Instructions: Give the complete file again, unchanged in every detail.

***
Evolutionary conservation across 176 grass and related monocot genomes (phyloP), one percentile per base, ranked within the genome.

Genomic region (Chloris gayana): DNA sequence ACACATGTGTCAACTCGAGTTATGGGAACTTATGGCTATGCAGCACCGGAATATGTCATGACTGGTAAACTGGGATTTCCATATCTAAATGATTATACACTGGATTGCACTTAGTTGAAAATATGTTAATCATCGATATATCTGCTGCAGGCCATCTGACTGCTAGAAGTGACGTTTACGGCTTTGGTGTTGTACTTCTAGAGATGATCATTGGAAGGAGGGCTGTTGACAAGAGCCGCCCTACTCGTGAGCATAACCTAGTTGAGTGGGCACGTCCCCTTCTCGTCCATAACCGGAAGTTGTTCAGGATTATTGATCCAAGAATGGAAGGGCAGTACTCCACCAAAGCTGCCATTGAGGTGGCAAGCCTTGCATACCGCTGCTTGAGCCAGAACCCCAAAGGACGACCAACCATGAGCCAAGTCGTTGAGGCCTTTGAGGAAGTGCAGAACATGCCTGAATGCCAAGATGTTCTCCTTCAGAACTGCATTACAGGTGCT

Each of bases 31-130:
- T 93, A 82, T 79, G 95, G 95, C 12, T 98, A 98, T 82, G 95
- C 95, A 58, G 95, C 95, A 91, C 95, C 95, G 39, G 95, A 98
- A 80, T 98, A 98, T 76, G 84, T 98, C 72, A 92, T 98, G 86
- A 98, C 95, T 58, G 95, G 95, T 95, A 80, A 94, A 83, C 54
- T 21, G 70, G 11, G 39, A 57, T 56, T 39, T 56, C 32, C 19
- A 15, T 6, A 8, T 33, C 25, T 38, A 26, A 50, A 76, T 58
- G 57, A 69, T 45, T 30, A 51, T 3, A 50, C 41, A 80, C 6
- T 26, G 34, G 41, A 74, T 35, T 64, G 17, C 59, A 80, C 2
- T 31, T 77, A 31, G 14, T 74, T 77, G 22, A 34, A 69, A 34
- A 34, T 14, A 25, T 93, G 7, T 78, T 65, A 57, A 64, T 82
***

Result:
Evolutionary conservation across 176 grass and related monocot genomes (phyloP), one percentile per base, ranked within the genome.

Genomic region (Chloris gayana): DNA sequence ACACATGTGTCAACTCGAGTTATGGGAACTTATGGCTATGCAGCACCGGAATATGTCATGACTGGTAAACTGGGATTTCCATATCTAAATGATTATACACTGGATTGCACTTAGTTGAAAATATGTTAATCATCGATATATCTGCTGCAGGCCATCTGACTGCTAGAAGTGACGTTTACGGCTTTGGTGTTGTACTTCTAGAGATGATCATTGGAAGGAGGGCTGTTGACAAGAGCCGCCCTACTCGTGAGCATAACCTAGTTGAGTGGGCACGTCCCCTTCTCGTCCATAACCGGAAGTTGTTCAGGATTATTGATCCAAGAATGGAAGGGCAGTACTCCACCAAAGCTGCCATTGAGGTGGCAAGCCTTGCATACCGCTGCTTGAGCCAGAACCCCAAAGGACGACCAACCATGAGCCAAGTCGTTGAGGCCTTTGAGGAAGTGCAGAACATGCCTGAATGCCAAGATGTTCTCCTTCAGAACTGCATTACAGGTGCT

Each of bases 31-130:
- T 93, A 82, T 79, G 95, G 95, C 12, T 98, A 98, T 82, G 95
- C 95, A 58, G 95, C 95, A 91, C 95, C 95, G 39, G 95, A 98
- A 80, T 98, A 98, T 76, G 84, T 98, C 72, A 92, T 98, G 86
- A 98, C 95, T 58, G 95, G 95, T 95, A 80, A 94, A 83, C 54
- T 21, G 70, G 11, G 39, A 57, T 56, T 39, T 56, C 32, C 19
- A 15, T 6, A 8, T 33, C 25, T 38, A 26, A 50, A 76, T 58
- G 57, A 69, T 45, T 30, A 51, T 3, A 50, C 41, A 80, C 6
- T 26, G 34, G 41, A 74, T 35, T 64, G 17, C 59, A 80, C 2
- T 31, T 77, A 31, G 14, T 74, T 77, G 22, A 34, A 69, A 34
- A 34, T 14, A 25, T 93, G 7, T 78, T 65, A 57, A 64, T 82